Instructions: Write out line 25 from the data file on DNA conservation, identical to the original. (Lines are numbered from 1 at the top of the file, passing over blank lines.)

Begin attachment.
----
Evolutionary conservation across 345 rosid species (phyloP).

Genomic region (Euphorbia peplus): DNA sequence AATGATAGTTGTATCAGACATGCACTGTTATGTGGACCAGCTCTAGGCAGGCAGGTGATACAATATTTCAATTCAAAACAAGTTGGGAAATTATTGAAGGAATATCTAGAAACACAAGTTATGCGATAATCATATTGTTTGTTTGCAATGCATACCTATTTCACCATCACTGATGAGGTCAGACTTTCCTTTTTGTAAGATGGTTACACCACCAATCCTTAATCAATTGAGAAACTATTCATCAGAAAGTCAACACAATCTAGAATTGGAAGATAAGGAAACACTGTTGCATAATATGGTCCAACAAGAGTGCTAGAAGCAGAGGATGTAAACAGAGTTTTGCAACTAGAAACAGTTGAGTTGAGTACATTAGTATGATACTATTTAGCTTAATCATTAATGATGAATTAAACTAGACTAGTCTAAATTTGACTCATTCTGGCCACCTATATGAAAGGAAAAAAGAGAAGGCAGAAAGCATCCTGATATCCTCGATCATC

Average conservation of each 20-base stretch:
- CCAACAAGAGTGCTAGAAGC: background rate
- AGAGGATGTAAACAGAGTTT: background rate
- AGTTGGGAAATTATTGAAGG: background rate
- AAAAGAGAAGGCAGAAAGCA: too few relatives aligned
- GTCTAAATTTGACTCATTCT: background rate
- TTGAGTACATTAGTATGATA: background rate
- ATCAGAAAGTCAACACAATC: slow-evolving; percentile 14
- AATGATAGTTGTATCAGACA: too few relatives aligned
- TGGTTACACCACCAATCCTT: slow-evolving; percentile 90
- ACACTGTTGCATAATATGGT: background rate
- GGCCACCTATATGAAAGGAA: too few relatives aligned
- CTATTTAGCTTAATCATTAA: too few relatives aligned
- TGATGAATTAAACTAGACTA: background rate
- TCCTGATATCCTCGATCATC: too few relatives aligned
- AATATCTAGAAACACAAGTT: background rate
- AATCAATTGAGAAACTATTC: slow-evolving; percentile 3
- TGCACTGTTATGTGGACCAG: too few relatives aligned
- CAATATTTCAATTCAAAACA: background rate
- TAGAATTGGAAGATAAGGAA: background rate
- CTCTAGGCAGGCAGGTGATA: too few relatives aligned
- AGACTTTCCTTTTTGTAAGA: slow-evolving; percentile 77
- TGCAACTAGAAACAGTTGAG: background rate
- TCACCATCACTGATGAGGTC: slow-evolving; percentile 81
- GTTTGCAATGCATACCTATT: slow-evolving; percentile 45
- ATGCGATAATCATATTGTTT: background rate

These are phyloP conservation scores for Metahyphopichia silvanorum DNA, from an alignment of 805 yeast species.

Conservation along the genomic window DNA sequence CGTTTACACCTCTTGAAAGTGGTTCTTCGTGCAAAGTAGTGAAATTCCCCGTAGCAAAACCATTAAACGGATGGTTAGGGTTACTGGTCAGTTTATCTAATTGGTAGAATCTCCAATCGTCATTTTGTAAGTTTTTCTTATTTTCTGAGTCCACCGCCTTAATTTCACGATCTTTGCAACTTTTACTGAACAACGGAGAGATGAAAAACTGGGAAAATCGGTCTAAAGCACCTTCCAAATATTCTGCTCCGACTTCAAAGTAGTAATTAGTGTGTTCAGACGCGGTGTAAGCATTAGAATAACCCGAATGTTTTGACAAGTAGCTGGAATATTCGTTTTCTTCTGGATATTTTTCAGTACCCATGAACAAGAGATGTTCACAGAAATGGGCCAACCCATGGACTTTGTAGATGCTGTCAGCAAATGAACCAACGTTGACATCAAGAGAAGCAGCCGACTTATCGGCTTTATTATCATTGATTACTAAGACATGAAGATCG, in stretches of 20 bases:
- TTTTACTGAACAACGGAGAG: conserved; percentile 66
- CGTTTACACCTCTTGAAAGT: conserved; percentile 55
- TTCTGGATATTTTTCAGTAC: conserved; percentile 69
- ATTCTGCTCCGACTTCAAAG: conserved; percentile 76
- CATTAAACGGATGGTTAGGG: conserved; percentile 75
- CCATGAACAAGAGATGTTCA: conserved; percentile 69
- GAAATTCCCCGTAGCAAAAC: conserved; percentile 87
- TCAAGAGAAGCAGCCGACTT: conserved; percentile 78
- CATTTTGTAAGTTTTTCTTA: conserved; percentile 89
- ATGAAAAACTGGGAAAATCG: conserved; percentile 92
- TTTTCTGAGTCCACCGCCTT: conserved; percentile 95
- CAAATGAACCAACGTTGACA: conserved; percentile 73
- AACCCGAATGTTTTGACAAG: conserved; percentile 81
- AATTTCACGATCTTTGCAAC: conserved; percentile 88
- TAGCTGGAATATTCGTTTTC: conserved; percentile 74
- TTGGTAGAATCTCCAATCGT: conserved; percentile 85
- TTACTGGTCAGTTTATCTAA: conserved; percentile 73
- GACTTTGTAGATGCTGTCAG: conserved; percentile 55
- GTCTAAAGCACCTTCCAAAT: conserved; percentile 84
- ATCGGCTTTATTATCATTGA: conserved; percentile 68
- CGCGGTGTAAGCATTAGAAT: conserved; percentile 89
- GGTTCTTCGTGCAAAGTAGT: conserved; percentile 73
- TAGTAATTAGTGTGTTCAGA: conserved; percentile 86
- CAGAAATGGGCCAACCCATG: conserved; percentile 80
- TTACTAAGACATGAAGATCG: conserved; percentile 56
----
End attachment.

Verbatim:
- TGCAACTAGAAACAGTTGAG: background rate